Use and Reproduction No Copyright - United States
Identifier exotic_201304_015
Item Description
Title Page 302
Format (IMT)
  • image/jpeg
File Name exotic_201304_015_326.jpg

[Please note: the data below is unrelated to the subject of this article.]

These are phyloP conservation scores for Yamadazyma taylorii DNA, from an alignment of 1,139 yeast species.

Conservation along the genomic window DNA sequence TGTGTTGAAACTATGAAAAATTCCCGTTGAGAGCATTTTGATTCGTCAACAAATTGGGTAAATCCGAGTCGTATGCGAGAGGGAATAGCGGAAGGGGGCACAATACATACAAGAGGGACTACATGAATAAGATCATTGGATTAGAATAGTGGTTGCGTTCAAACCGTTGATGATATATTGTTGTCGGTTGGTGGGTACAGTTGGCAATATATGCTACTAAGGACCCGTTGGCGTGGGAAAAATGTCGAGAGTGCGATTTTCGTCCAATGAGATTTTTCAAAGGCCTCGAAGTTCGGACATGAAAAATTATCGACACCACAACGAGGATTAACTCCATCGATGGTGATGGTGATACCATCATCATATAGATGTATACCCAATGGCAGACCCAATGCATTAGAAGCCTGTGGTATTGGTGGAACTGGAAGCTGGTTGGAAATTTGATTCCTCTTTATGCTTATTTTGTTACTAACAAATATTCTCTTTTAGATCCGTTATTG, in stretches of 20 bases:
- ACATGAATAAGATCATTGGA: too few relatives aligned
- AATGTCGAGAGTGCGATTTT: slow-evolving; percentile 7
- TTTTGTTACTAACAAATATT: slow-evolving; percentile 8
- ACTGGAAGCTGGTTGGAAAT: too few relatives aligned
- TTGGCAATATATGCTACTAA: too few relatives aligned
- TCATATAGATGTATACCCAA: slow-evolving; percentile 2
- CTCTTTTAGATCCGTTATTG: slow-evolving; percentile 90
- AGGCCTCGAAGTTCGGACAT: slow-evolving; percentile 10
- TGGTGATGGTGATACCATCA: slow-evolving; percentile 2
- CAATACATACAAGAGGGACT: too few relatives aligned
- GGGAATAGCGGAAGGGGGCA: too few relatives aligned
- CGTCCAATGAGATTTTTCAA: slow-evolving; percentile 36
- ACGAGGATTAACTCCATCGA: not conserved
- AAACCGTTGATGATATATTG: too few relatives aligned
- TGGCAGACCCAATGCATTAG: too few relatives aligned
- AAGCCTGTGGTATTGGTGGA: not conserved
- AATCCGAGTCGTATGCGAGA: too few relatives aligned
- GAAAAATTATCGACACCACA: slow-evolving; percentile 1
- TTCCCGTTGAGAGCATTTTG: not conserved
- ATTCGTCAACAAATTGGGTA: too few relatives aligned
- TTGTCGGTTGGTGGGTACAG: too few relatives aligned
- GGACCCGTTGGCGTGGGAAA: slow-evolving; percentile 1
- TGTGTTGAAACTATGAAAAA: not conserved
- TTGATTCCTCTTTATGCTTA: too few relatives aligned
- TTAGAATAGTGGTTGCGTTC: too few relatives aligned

Transcript '«■ 6 Q2 PICTURESQUE PALESTINE. country, another crossed the Red Sea and occupied the country to the south of Egypt, and a third went on to the north of Egypt and founded the Shasu kingdom. It is certain, from Balaam's words (Numbers xxiv. 20), that the Amalekites were much more than a mere handful of Bedawin. The great regenerator of Egypt, Thotmes III., may have driven them out, may have recovered the rich mines of the peninsula, and may have crushed their power by frequent campaigns ; but they still remained a powerful nation, commanding two great roads of commerce, the one from Phoenicia and the Canaanite countries to Egypt, the other to Southern Asia, Arabia, and Africa, by the Elanitic arm of the Red Sea. In the expedition of the four kings under Chedorlaomer, described in Genesis xiv., after the rebellion of the King of Sodom and his confederates, the Amalekites are mentioned in connection with the mountain tribes whom the great king punished previous to the campaign against the King of Sodom. This goes to prove that the idea which derives the Amalekite nation from Esau s grandson, Amalek, is erroneous; and it also accounts for the silence in the Bible as to there being any relationship between Amalekite and Edomite, or between Amalekite and Israelite. God's anger against Amalek is not grounded on Amalek's faithlessness to the obligation of consanguinity, as in the case of Edom (" because he did pursue his brother with the sword," Amos i. 11, or Obadiah 12), but on the insolent arrogance of Amalek, who feared not Jehovah. At Rephidim, we may 6e certain, the children of Israel expected to be able to get water for themselves and their cattle ; and at Rephidim they found this water strictly guarded by the terrible enemies who, for the last two days, had been harassing their flanks and rear. The valley, becomes very tortuous after passing Hesy el Khattatin, making it six miles of travelling before one has accomplished three and a half miles of direct progress. One skirts the pretty palm- grove of El Hesweh, three miles from the Stricken Rock, where, in all probability, the first line of the Amalekites would be drawn up. The general direction of the valley is still a very little south of east, and runs parallel with the mountain. Its southern side is here formed by the northern slopes of Serbal and its mighty granite outworks. The mountain is drawn back some three or four miles, and lies, not north and south, but east and west—a magnificent pile, forming at its summit a ridge three miles in length. From the extremities of this northern front two plainly defined valleys (Wady 'Ajeleh on the west, and Wady 'Aley&t on the east), rough, stony, and inhospitable, stretch down like long arms to Wady Feiran. They enclose in their grasp a tumbled mass of mountains, of no distinct shape, called Jebel el Muarras,* which rises above Feiran some two thousand five hundred feet. There is no wide plain at the base of Serbal, and the Amalekites must have been crowded together in the valley bed, opposing to the Israelites a front of less than a quarter of a mile. At the mouth of Wady 'Aleyat, which is wider and more noticeable than the exit of Wady ' Ajeleh (two-thirds of a mile to the west of it), is the mound EI Maharrad, where are the ruins of the ancient city Pharan (Feiran). On the northern side of the narrow valley, exactly opposite the city, is Jebel Tahiineh (the * The highest point of this lower mass of Serbal is called Jebel Abu Shiah.